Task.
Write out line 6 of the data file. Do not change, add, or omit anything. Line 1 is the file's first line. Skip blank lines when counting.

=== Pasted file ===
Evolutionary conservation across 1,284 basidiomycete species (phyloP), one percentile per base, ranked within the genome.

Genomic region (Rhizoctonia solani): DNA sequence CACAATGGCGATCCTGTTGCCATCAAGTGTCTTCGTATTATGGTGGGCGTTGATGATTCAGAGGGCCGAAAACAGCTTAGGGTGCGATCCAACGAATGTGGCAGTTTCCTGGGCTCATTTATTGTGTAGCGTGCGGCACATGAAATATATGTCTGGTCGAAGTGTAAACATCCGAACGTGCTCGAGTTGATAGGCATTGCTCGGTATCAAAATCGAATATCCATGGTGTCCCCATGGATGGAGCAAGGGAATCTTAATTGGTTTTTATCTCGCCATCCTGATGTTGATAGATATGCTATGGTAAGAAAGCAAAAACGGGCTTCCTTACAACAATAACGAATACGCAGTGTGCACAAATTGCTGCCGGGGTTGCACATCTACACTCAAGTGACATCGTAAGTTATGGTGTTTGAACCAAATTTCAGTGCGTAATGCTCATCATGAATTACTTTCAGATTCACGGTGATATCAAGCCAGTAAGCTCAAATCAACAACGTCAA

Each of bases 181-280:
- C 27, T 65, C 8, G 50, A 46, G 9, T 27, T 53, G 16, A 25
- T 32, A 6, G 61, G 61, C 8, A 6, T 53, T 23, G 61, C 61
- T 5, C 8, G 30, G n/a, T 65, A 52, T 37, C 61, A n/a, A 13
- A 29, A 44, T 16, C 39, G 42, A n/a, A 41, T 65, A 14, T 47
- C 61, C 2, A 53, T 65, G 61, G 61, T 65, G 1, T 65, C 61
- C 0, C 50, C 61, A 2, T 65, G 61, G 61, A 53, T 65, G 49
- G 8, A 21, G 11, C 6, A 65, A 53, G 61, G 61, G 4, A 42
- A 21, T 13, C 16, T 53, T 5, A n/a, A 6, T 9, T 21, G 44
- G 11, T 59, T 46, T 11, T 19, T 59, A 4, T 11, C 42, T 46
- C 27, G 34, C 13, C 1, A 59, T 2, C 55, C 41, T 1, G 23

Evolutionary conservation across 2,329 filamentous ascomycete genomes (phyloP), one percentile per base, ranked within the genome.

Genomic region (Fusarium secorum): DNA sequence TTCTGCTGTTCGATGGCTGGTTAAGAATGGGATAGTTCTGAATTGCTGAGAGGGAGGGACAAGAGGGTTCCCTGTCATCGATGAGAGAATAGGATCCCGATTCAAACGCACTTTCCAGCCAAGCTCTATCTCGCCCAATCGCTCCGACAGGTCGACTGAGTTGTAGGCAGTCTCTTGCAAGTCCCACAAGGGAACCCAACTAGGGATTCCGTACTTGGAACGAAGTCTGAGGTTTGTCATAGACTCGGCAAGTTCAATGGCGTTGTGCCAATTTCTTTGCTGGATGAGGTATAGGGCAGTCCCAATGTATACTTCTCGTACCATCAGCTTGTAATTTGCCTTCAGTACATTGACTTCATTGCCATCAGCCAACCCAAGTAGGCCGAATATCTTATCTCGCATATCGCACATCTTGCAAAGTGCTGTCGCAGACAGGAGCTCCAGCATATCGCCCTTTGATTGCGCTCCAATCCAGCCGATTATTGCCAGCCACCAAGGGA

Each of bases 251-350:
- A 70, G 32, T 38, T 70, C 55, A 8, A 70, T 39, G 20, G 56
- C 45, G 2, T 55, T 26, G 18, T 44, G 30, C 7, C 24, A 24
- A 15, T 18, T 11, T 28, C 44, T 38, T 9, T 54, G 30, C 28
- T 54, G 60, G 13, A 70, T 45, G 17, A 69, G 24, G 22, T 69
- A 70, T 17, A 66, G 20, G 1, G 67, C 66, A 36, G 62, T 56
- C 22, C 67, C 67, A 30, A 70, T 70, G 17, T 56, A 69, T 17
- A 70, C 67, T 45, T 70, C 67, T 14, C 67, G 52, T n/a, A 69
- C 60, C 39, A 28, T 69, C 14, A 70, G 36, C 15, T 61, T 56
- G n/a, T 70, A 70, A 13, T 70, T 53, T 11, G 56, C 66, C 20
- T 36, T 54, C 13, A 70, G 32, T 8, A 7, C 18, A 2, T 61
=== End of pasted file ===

- T 5, C 8, G 30, G n/a, T 65, A 52, T 37, C 61, A n/a, A 13